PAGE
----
To each transfer layer of the image-transfer media for ink-jet recording according to the present invention, may be added additives in addition to the above-described components. It is particularly effective to add a plasticizer for the fine particles of the thermoplastic resin or the thermoplastic resin binder into the transfer layer from the viewpoint of enhancing transferability. By adding the plasticizer, the melt viscosity of the transfer layer becomes low upon its transfer, i.e., its heating, so that its adhesion to cloth can be more enhanced, and the transferability is improved. In addition, the flexibility and strength of a transferred image to be formed can be improved. When the plasticizer is used, it is preferably added in a proportion of from 1 to 20% by weight based on the total weight of the transfer layer.

As the plasticizer used in this case, may be used any conventionally known plasticizer. Specific examples thereof include phthalates such as diethyl phthalate, dioctyl phthalate, dimethyl phthalate and dibutyl phthalate, phosphates such as tributyl phosphate and triphenyl phosphate, adipates such as octyl adipate and isononyl adipate, sebacates such as dibutyl sebacate and dioctyl sebacate, acetyltributyl citrate, acetyltriethyl citrate, dibutyl maleate, diethylhexyl maleate, dibutyl fumarate, trimellitic acid type plasticizers, polyester type plasticizers, epoxy type plasticizers, stearin type plasticizers, and chlorinated paraffins, toluenesulfonamide and derivatives thereof, and 2-ethylhexyl p-hydroxybenzoate

In the present invention, 1.0 to 5.0% by weight of a fluorine-containing surfactant may be added to the transfer layer, thereby preventing occurrence of color irregularity upon formation of an image. If the fluorine-containing surfactant is added in an amount smaller than the lower limit of the above range, the occurrence of color irregularity cannot be prevented. If the fluorine-containing surfactant is added in an amount greater than the upper limit on the other hand, the fine particles of the thermoplastic resin become hard to be fusion-bonded to one another upon transfer printing, so that a problem of failure in transfer arises on the resulting transfer layer. Accordingly, in the present invention, the fluorine-containing surfactant is added in the amount within the above-described range, whereby the occurrence of color irregularity upon formation of an image on the resulting image-transfer medium after it has been stored or left to stand for a long period of time at a high temperature or humidity can be prevented with good result.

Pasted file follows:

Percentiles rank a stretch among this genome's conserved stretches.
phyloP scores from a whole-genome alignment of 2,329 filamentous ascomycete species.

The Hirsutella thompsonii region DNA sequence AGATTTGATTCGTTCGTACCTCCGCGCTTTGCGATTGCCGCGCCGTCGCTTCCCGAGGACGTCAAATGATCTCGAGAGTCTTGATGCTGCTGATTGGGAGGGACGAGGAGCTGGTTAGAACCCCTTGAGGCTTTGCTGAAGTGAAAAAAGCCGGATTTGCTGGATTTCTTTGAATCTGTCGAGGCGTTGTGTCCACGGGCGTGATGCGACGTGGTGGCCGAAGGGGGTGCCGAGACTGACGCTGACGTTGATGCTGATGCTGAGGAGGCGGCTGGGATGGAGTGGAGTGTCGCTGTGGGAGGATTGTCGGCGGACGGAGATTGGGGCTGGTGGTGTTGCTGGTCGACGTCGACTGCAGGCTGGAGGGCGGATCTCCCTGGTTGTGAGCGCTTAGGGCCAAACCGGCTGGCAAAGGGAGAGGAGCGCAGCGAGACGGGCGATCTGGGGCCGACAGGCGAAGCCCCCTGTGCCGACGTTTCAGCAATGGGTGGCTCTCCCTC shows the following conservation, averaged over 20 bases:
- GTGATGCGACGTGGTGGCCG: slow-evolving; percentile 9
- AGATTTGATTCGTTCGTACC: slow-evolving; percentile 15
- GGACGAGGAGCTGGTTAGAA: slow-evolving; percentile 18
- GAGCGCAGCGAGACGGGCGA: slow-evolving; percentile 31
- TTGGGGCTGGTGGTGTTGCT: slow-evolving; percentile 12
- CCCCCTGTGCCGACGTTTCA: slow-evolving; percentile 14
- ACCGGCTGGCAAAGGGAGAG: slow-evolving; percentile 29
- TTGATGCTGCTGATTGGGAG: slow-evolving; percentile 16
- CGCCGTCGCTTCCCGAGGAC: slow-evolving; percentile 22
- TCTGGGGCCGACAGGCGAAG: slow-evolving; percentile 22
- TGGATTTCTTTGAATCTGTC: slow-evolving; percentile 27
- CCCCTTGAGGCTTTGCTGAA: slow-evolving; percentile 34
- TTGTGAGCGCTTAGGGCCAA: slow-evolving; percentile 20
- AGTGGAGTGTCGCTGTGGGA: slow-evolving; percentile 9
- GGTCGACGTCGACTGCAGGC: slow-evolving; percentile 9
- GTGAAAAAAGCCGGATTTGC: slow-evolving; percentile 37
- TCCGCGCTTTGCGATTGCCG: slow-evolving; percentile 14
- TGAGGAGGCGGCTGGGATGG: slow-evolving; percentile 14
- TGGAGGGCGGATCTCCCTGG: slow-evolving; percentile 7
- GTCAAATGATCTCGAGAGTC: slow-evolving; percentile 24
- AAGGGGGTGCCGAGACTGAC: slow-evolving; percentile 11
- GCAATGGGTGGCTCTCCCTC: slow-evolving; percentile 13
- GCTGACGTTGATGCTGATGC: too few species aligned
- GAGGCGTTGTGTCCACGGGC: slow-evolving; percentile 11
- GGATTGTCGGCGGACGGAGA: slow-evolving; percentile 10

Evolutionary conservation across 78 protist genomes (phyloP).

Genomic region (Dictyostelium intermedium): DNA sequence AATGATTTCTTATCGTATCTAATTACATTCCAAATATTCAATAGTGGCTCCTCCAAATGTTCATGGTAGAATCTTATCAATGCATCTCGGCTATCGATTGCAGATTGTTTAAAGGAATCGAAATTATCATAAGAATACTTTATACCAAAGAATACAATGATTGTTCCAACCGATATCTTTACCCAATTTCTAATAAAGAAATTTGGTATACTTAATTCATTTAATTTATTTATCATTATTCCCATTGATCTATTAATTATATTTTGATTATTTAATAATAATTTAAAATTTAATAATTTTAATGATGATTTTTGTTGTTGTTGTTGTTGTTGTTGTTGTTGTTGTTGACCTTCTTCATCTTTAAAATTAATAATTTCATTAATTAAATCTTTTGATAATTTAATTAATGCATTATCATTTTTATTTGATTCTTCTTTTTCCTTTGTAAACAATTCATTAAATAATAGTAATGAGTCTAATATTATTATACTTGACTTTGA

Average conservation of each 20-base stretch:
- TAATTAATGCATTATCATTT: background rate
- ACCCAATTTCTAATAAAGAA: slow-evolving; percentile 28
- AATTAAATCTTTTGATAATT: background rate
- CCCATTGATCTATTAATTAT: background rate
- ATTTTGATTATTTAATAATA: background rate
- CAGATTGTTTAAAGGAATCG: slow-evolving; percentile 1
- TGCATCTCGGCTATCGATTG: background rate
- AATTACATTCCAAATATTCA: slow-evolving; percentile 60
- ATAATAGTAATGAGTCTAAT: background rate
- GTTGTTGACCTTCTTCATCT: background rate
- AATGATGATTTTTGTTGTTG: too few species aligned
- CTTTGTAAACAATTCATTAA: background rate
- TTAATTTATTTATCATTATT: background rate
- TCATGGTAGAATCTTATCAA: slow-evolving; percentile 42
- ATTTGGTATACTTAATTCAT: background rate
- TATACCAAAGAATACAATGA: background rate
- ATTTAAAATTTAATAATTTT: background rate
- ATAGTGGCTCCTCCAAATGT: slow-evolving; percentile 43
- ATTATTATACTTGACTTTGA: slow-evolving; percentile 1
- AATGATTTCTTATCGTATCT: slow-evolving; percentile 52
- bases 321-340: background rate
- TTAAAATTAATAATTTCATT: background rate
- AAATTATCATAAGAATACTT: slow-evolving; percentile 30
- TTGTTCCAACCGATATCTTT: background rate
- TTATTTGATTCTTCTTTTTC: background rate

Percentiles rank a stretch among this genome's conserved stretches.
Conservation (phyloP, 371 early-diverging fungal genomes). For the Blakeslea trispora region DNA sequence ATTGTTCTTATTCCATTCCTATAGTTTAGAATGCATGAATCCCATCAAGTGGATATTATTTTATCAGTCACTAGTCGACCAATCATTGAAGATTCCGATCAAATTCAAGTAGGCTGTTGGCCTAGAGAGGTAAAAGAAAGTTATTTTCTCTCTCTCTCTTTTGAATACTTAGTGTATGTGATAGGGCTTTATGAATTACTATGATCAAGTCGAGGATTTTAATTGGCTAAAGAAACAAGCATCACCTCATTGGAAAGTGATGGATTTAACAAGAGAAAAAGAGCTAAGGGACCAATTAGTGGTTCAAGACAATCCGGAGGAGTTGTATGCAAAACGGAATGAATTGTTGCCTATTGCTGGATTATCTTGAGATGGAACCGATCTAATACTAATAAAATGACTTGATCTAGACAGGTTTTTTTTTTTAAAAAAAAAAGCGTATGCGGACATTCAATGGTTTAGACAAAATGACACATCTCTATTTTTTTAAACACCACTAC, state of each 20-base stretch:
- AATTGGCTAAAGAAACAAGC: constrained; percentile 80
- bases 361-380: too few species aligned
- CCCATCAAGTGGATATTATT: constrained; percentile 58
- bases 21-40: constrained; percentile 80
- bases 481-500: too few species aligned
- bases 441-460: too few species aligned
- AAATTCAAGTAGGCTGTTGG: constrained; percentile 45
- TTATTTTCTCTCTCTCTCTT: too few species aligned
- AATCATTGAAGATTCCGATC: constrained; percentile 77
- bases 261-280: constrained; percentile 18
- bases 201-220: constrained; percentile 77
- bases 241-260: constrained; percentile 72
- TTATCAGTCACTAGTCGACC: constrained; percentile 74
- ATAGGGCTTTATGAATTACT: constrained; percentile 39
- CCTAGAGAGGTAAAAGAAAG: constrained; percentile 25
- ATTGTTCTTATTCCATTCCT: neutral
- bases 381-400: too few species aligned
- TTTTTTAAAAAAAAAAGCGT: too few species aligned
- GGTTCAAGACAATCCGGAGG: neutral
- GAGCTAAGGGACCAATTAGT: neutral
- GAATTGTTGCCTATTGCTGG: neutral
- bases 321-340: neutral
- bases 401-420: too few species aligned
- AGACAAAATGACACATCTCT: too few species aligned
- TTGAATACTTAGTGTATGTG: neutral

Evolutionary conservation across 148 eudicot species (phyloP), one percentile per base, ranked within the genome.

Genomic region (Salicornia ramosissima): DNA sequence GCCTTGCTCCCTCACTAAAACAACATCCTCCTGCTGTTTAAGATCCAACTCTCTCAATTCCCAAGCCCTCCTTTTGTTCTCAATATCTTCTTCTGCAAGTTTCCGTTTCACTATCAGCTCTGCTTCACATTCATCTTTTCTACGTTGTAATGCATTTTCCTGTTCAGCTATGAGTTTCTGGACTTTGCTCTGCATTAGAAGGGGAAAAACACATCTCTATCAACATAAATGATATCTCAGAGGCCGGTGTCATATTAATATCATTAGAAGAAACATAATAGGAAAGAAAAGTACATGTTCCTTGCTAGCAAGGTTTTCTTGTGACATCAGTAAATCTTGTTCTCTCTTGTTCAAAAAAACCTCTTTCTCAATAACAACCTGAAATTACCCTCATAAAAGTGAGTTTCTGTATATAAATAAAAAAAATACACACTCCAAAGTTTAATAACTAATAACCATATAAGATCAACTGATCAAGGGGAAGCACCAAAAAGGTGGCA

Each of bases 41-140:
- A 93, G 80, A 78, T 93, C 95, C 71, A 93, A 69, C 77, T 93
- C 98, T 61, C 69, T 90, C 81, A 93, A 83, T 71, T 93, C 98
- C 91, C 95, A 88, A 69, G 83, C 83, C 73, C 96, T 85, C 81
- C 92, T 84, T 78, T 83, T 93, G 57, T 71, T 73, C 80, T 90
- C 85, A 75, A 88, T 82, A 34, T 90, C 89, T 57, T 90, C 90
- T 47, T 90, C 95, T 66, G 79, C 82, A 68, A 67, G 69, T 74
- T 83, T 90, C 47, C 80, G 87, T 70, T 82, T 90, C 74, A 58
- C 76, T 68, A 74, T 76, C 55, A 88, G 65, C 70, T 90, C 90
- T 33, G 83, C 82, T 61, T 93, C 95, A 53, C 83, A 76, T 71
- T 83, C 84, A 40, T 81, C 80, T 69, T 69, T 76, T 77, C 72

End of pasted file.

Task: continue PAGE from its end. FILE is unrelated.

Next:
Preferable examples of the fluorine-containing surfactant include fluoro-C.sub.2 -C.sub.10 -alkylcarboxylic acids, disodium N-perfluorooctanesulfonylglutamate, sodium 3-[fluoro-C.sub.6 -C.sub.11 -alkyloxy]-1-C.sub.3 -C.sub.4 -alkylsulfonate, sodium 3-[ω-fluoro-C.sub.6 -C.sub.8 -alkanoyl-N-ethylamino]-1-propanesulfonate, N-[3-(perfluorooctanesulfonamido)propyl]-N,N-diemthyl-N-carboxymethyleneammonium betaine, fluoro-C.sub.11 -C.sub.20 -alkylcarboxylic acids, perfluoro-C.sub.7 -C.sub.13 -alkylcarboxylic acids, perfluorooctanesulfonic acid diethanolamide, perfluoro-C.sub.4 -C.sub.12 -alkylsulfonic acid salts (Li, K and Na salts), N-propyl-N-(2-hydroxyethyl)perfluorooctane sulfonamide, perfluoro-C.sub.6 -C.sub.10 -alkyl sulfonamide propyltrimethylammonium salts, perfluoro-C.sub.6 -C.sub.10 -alkyl-N-ethylsulfonyl glycine salt (K salt), bis(N-perfluorooctylsulfonyl-N-ethylaminoethyl) phosphate, monoperfluoro-C.sub.6 -C.sub.16 -alkylethyl phosphates and perfluoroalkylbetaines.

The releasing layer making up the image-transfer medium for ink-jet recording according to the present invention together with the transfer layer having such constitution as described above has an effect of facilitating the separation of the transfer layer from the base material when the transfer layer is transferred to a transfer-printing medium such as cloth or film.

Examples of a material for forming the releasing layer include hot-melt materials, for example, waxes such as carnauba wax, paraffin wax, microcrystalline wax and castor wax, higher fatty acids and derivatives thereof such as metal salts and esters, for example, stearic acid, palmitic acid, lauric acid, aluminum stearate, lead stearate, barium stearate, zinc stearate, zinc palmitate, methyl hydroxystearate and glycerol monohydroxystearate, polyamide resins, petroleum resins, rosin derivatives, coumarone-indene resins, terpene resins, novolak resins, styrene resins, olefin resins such as polyethylene, polypropylene, polybutene and polyolefin oxide, and vinyl ether resins. Besides, silicone resins, fluorosilicone resins, fluoroolefin-vinyl ether copolymers, perfluoroepoxy resins, thermosetting acrylic resins having perfluoroalkyl groups at their side chains, and vinylidene fluoride type hardening resins may also be preferably used. The coating weight of a coating formulation composed of any of these materials is preferably within a range of from 0.01 g/m.sup.2 to 10.0 g/m.sup.2.